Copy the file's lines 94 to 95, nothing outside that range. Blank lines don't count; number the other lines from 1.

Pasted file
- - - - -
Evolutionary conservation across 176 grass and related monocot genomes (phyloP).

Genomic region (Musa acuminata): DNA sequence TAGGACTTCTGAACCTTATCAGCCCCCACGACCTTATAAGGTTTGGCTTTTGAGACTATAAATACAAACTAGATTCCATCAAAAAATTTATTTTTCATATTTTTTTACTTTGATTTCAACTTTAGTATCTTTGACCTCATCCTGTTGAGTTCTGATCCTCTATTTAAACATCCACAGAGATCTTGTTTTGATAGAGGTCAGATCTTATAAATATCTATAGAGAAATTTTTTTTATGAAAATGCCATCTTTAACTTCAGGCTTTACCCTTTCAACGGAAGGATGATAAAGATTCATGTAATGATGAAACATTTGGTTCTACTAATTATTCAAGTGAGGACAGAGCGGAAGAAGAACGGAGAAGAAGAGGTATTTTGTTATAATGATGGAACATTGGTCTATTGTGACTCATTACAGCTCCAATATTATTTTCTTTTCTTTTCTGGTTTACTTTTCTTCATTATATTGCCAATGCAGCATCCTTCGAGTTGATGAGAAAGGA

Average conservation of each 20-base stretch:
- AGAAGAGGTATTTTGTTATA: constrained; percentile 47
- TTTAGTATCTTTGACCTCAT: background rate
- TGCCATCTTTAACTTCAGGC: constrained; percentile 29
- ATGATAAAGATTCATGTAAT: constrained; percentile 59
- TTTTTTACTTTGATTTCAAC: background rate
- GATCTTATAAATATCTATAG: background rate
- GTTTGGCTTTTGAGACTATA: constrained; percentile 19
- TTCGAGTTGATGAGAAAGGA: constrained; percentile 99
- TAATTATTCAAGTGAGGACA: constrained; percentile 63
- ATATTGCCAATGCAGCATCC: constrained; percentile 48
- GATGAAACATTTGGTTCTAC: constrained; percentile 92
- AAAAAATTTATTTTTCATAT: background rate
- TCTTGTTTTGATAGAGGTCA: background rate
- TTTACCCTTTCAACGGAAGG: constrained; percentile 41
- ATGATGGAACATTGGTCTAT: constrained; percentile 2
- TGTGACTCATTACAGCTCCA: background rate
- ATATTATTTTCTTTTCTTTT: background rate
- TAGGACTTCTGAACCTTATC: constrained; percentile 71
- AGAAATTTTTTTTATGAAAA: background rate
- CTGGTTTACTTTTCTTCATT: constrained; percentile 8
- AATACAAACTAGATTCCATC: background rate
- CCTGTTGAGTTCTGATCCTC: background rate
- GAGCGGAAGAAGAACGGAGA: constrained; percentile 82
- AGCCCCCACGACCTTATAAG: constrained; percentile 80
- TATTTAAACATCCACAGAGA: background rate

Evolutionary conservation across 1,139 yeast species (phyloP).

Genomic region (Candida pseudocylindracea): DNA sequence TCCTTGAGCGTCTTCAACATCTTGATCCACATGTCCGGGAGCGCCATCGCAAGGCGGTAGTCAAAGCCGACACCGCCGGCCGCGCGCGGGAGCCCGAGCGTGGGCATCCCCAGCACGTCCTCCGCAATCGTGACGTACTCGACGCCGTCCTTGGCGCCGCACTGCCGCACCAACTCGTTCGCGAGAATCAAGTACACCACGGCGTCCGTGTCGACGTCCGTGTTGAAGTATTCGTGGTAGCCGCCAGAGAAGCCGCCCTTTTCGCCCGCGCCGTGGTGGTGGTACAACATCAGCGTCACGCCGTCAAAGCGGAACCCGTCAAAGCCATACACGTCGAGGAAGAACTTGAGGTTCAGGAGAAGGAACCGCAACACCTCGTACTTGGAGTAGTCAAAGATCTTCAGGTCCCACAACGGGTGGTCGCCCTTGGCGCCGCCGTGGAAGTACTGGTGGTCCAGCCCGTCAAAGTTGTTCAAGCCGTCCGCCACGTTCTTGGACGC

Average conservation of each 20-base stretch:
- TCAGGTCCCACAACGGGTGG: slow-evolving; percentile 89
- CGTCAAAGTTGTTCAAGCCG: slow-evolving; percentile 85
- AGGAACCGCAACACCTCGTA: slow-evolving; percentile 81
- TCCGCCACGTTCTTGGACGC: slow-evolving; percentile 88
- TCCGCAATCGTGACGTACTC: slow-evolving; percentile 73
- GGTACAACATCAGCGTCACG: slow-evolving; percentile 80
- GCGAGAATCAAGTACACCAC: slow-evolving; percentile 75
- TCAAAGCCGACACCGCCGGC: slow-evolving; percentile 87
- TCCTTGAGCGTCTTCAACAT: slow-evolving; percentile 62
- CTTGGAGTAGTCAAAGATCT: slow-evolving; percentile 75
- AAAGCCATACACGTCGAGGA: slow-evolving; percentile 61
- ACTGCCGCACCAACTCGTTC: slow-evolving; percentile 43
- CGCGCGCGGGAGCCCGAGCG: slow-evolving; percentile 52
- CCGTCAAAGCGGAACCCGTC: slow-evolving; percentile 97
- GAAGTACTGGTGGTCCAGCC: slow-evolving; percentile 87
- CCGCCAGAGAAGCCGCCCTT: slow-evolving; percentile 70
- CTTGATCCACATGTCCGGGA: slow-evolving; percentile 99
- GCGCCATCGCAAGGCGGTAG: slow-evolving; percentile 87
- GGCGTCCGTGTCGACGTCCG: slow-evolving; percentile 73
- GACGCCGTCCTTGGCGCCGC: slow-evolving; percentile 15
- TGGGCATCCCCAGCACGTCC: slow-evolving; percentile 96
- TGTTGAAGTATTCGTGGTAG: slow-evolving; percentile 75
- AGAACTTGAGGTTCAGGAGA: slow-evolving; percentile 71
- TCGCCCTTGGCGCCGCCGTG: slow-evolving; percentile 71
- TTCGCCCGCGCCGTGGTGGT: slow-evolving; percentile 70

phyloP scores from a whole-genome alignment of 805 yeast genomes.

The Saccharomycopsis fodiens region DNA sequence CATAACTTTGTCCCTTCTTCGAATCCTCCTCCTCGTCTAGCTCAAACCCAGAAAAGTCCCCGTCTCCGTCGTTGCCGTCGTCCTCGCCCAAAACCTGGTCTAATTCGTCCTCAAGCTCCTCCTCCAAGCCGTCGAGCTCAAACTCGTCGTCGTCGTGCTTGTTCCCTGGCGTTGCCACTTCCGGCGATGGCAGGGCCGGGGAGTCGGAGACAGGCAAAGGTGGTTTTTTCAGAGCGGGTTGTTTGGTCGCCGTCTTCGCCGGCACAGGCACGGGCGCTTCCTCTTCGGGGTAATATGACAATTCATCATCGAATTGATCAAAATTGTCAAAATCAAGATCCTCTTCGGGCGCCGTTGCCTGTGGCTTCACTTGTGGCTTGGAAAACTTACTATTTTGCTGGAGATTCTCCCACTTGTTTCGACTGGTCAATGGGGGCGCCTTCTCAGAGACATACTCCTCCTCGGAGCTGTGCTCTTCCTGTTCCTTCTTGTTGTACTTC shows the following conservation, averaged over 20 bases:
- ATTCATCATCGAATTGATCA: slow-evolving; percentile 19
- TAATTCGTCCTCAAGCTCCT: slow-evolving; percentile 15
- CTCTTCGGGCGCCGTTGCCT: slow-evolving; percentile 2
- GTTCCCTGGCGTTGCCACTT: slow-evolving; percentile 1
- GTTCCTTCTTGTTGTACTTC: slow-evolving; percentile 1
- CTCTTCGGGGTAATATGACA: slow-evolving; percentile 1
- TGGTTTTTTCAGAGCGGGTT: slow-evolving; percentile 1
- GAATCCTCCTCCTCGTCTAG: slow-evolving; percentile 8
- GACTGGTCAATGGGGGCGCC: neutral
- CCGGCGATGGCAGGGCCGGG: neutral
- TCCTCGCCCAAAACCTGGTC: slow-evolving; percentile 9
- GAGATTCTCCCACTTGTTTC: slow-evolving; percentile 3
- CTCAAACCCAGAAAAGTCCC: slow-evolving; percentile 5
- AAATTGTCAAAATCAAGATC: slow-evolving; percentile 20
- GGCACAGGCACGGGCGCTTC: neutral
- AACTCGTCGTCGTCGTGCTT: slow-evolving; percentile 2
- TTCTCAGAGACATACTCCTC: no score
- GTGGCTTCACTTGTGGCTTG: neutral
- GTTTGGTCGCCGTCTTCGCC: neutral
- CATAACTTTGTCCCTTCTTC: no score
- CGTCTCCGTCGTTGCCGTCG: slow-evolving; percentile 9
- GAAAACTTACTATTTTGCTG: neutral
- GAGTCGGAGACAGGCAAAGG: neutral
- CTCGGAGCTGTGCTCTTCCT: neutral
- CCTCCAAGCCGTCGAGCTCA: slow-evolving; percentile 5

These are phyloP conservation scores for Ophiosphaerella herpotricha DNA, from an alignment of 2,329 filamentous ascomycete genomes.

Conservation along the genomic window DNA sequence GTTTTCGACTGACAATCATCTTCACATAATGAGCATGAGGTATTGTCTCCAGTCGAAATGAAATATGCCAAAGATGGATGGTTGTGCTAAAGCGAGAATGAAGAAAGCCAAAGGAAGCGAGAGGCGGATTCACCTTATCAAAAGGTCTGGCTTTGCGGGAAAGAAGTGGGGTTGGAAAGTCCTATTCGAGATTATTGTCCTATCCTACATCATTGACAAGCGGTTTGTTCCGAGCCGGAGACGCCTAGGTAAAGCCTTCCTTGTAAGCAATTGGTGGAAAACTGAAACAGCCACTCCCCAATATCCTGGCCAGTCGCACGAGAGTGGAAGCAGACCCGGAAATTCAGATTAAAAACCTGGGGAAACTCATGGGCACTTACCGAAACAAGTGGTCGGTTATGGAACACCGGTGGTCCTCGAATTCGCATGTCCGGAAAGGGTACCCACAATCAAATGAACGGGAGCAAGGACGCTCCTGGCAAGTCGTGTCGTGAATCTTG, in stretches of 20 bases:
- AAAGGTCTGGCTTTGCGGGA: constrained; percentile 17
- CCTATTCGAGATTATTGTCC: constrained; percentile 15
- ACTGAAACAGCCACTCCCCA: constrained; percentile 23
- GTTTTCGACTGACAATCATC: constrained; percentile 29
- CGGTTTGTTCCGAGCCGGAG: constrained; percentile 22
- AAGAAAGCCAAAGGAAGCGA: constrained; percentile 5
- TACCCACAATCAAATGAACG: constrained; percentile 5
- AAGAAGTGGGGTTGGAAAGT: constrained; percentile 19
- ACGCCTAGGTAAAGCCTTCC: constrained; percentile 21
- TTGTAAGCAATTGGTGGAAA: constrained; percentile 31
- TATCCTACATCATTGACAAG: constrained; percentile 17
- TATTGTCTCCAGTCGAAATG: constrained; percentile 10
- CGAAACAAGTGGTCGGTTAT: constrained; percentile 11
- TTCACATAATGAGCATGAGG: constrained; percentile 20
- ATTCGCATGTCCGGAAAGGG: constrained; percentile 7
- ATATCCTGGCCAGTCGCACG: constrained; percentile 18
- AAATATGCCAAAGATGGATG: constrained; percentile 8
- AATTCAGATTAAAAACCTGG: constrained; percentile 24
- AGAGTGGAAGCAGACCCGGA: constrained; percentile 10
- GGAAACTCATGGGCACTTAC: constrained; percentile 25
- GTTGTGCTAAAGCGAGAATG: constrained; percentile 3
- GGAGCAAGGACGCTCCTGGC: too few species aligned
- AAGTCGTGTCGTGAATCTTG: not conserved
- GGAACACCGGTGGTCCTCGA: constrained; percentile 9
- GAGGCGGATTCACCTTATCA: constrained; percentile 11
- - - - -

- ACGCCTAGGTAAAGCCTTCC: constrained; percentile 21
- TTGTAAGCAATTGGTGGAAA: constrained; percentile 31